Was Constable Woodall's death an elaborate suicide?

The overnight story of an Edmonton Police Services officer shot and killed while executing a search warrant has gotten a lot of people talking. The fact that the infamous "freemen on the land" group is involved has gotten a lot of people's attention.

However, there's a far more sinister group that has a direct connection with the events of Monday night: the Greater Manchester Police (GMP)

If you haven't heard of the Greater Manchester Police force, it's (somewhat predictably) located in Manchester, UK. The problem is, pretty much every disgusting modern trend in "hate crime" policing can be led back to British policing, and the Greater Manchester Police have been in the thick of it. The GMP police chief constable, Sir Peter Fahy, is convinced that free speech is something that needs to be properly limited by civilian authorities so that police can properly prosecute people for condemning the faggot lifestyle. GMP also arrested a 14-year old girl for the crime of asking to not be lab partners with Muslim immigrants who couldn't speak English.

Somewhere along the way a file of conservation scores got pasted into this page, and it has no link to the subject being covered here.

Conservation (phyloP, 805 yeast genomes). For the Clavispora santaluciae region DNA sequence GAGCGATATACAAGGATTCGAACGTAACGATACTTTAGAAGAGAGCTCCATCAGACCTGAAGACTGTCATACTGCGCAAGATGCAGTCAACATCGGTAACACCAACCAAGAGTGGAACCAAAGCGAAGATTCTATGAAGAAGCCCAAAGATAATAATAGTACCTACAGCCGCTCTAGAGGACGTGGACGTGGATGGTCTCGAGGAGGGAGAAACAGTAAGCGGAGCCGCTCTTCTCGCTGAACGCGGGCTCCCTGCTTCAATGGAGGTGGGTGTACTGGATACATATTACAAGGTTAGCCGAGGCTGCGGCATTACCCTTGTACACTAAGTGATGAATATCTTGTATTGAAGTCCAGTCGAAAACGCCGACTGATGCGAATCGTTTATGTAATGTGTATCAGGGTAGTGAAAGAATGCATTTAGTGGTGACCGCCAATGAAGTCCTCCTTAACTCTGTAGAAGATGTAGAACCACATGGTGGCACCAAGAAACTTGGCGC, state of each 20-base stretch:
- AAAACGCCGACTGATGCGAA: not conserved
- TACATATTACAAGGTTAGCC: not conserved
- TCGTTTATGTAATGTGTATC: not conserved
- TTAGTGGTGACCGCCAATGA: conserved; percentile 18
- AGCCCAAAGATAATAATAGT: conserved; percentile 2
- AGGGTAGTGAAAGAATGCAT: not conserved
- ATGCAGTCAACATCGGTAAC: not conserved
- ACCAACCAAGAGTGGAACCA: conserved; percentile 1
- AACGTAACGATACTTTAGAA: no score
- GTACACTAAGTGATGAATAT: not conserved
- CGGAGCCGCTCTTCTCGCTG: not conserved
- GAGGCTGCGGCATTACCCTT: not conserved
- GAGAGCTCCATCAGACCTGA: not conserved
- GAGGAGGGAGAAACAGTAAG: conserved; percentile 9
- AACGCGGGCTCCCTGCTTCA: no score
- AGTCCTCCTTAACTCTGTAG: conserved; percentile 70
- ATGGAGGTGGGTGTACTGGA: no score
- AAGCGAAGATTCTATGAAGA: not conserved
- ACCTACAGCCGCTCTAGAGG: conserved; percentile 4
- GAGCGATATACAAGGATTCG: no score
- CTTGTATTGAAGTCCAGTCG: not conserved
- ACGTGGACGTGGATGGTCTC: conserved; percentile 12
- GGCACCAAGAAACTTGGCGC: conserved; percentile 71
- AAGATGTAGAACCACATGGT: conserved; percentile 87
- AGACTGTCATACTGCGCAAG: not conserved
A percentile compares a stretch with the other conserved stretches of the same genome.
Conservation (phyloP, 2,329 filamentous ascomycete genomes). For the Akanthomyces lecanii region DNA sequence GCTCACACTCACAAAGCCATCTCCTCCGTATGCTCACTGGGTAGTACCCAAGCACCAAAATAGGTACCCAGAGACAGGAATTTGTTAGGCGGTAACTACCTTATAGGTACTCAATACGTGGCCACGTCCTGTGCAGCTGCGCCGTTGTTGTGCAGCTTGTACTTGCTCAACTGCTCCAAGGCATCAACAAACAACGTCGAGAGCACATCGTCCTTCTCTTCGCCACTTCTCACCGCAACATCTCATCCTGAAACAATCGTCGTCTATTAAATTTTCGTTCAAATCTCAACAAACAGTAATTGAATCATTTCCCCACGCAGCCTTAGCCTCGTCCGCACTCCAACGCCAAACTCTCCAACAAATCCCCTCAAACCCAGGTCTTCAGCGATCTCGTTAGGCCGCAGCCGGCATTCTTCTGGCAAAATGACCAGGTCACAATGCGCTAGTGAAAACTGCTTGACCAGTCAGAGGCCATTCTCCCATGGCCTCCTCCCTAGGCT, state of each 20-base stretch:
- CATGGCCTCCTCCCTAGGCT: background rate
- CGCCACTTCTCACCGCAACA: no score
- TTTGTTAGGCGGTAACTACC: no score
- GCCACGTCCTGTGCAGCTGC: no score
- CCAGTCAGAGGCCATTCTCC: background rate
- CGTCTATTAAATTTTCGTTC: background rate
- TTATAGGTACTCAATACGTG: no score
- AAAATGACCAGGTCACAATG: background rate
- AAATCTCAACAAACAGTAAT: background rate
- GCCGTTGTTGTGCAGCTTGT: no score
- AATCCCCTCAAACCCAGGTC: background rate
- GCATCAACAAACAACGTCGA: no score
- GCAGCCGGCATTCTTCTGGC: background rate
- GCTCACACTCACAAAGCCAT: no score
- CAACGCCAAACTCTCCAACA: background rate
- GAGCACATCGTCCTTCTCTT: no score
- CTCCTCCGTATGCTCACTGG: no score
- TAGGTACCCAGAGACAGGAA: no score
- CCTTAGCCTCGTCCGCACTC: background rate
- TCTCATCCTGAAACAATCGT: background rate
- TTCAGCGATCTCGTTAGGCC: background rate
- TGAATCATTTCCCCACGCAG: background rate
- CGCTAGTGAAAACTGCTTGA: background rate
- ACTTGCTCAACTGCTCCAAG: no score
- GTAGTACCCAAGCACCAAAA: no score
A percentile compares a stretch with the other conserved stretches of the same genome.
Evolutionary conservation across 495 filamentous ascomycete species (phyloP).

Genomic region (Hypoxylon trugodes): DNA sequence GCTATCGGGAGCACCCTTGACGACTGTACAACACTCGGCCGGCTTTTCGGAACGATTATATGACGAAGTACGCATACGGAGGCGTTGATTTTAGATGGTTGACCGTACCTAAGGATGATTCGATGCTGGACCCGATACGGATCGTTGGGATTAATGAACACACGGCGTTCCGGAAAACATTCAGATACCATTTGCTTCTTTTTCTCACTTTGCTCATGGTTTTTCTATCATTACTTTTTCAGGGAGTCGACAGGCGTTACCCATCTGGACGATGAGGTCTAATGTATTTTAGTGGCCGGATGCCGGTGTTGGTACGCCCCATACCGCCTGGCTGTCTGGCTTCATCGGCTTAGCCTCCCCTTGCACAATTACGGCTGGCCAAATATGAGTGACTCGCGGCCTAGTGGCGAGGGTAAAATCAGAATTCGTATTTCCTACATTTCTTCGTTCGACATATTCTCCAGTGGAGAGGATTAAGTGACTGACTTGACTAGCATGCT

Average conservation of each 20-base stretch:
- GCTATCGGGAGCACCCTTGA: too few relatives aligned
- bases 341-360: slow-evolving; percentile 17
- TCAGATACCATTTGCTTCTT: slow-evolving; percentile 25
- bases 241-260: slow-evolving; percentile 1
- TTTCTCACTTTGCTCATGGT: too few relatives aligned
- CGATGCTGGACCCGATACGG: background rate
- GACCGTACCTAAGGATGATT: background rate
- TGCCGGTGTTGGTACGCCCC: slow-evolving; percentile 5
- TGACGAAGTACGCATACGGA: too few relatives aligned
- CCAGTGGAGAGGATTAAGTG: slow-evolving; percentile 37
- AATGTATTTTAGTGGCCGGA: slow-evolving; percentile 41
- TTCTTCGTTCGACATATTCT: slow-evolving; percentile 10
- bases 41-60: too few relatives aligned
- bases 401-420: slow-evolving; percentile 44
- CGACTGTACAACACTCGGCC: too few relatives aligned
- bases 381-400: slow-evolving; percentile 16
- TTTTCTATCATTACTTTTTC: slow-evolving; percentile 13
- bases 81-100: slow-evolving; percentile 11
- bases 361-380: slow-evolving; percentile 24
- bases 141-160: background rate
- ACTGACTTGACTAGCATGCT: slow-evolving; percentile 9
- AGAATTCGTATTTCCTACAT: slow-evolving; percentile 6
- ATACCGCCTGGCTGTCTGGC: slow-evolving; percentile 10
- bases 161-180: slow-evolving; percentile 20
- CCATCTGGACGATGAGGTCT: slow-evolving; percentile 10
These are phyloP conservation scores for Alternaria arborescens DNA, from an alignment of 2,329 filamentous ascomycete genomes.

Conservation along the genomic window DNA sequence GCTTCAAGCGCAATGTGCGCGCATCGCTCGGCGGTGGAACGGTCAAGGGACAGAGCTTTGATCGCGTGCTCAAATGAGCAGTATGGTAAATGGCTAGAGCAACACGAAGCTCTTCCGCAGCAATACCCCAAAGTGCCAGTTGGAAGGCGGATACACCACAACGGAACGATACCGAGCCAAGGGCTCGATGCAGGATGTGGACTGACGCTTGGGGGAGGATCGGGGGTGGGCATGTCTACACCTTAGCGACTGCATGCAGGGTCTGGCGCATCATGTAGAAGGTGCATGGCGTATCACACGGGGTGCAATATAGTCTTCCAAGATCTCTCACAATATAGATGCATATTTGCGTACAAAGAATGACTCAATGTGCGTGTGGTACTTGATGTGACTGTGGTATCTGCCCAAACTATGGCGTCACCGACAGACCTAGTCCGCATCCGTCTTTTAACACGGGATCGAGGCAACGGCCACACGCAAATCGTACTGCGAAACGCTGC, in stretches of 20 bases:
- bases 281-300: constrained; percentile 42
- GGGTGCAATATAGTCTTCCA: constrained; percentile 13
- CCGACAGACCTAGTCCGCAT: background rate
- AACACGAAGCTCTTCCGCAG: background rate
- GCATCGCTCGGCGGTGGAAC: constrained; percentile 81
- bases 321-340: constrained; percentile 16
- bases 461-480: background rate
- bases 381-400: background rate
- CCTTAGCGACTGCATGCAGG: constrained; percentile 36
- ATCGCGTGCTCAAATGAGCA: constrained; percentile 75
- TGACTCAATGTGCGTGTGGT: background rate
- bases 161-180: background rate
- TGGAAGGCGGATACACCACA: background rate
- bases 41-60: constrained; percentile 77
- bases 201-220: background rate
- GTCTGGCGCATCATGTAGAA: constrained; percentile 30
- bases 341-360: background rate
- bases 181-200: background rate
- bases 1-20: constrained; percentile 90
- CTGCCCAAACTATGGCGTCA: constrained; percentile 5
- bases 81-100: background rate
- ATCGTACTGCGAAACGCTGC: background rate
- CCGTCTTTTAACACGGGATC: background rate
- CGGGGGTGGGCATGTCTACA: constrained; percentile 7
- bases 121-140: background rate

Codie said: "I asked the teacher could I change groups because I didn't understand them and she said I was being racist and started shouting at me."

A complaint was made and she was taken to a police station.

Her mother said her Codie's jewellery and shoelaces were removed, her fingerprints and DNA samples were taken and she was put in a cell.

The school said it wanted to ensure it had a caring and tolerant attitude to pupils of all ethnic backgrounds and it did not stand for racism in any form.

Greater Manchester Police said it took hate crime reports very seriously and its treatment of the teenager was in line with normal procedure.
As Steyn writes it's ridiculous to believe that this should be "normal procedure".

What's "normal procedure" for Edmonton Police in dealing with this situation? How does it compare with the GMP normal procedures? Sadly, one person who could properly answer that is Daniel Woodall, the Edmonton officer shot and killed.